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Evaluation and Treatment of Infertility
Clint Leonard, MD, December 21, 2009 (Science and NFP)

A child is a gift from God, the fruit of the love of a husband and wife. Naturally, a child is conceived as a result of the loving embrace of the parents which ensures the proper dignity of its creation and rearing. However, despite the best intentions and actions of a husband and wife, sometimes they are unable to conceive on their own and need some assistance.

It is important to respect the dignity of the spouses who suffer from infertility while maintaining the integrity of the process of procreation. In this regard, the evaluation and treatment of infertility involves identifying any possible causes and treating them by cooperating with a body's own normal functioning or restoring it to a healthy state. Any treatment that replaces the normal act of marital intercourse or fails to respect the dignity of the parents or the newly created child is immoral.

Several factors must be present in order for new life to be conceived: fertile cervical mucus to allow and facilitate sperm transport, mobile and healthy sperm, successful ovulation (an egg!) and adequate ovarian hormonal support, open and healthy fallopian tubes for sperm and embryo transport, lush endometrium to receive the new embryo, and the loving cooperation of the parents.

Approximately 20% of couples in the U.S. suffer from infertility, and a problem with one of these factors is often a cause. A couple may suffer from a low or absent sperm count, fallopian tubes damaged from previous infection or endometriosis, a lack of ovarian function due to age or metabolic disorder such as polycystic ovarian syndrome, or uterine fibroids which may impinge on the uterine cavity preventing implantation of the new embryo.

Charting a woman's fertile signs (using natural family planning, or NFP) can help a couple identify the optimal time to have intercourse to increase their likelihood of conceiving. These fertility charts can also help her physician identify hormonal or anatomic problems that may exist. This would be the start of an infertility evaluation. Additionally, hormonal blood tests, ultrasound, and a hysterosalpingogram (HSG) to evaluate the uterine cavity and tubes may help. Sometimes minimally invasive surgery is needed to evaluate the internal organs to identify medical conditions such as endometriosis. A semen analysis can be performed by collecting the semen during an act of intercourse using a perforated condom to keep the act itself open to life, and then evaluating the quantity and quality of the sperm.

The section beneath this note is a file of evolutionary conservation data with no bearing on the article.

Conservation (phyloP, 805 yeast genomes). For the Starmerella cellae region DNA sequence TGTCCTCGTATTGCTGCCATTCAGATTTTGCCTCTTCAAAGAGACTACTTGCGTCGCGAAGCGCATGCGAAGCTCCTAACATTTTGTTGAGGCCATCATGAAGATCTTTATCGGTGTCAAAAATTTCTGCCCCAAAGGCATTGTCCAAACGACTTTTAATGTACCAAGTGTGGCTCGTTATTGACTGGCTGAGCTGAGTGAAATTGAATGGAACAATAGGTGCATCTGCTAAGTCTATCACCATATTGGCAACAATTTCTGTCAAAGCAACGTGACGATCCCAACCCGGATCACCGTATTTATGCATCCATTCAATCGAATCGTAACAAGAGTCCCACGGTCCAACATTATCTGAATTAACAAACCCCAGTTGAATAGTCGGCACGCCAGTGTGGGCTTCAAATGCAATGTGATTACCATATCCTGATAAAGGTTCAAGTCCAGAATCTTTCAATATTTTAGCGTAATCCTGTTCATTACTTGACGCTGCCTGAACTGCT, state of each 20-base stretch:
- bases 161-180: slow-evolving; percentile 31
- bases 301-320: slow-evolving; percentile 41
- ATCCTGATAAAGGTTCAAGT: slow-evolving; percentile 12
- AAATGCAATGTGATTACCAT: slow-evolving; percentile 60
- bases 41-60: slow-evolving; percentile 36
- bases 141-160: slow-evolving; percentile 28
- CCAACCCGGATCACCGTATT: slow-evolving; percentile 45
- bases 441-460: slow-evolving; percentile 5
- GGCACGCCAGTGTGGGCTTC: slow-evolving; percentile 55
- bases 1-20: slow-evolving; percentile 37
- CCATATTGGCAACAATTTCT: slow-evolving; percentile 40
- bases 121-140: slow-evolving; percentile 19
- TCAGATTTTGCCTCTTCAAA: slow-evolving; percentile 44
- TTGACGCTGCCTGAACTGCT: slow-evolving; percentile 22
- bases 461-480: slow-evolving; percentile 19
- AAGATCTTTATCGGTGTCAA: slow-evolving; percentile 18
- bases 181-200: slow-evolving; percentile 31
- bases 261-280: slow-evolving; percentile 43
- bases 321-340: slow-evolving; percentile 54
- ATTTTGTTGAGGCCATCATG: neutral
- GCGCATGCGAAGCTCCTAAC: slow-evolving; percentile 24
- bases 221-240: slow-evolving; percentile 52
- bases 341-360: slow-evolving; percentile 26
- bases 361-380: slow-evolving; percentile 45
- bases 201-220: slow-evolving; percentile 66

Moral treatments include: changes in lifestyle such as stopping smoking, starting to exercise or getting regular sleep; using NFP; treatment of any identified medical problems; optimization of ovarian function using hormonal agents; enhancing the production of and quality of cervical mucus; and repairing any structural defects such as removing polyps from the uterine cavity. An ethical approach to infertility evaluation and therapy is possible and often successful.

Some couples, unfortunately, are unable to conceive a child on their own despite assistance from these moral treatments, and these couples may need support to accept this.

There are some responses to infertility that are inappropriate. In vitro fertilization, IVF, for example, is gravely immoral as it involves several harmful steps. It starts with harvesting eggs and sperm through processes that do not respect the dignity of the human body. Then fertilization is allowed to occur under lab conditions resulting in the creation of several embryos, several of which may be discarded or frozen for later use. Selected embryos are then used to attempt implantation in the uterus. Many embryos are destroyed or lost even though the purpose of IVF is to give a child to the desiring couple which is one major reason why it is never acceptable.

There are physicians in the diocese of Phoenix* who know, understand and implement moral principles in their approach to infertility and women's health. They are a great aid to the many couples who suffer from this condition.

Clint Leonard, MD Morning Star Obstetrics and Gynecology

*Drs. William Chavira, OB/GYN; Jim Statt, OB/GYN; Deidre Wilson, Women's Health; and Teresa Orth, OB/GYN resident, also provide health care for women in the Diocese of Phoenix in accordance with the Magisterium of the Roman Catholic Church.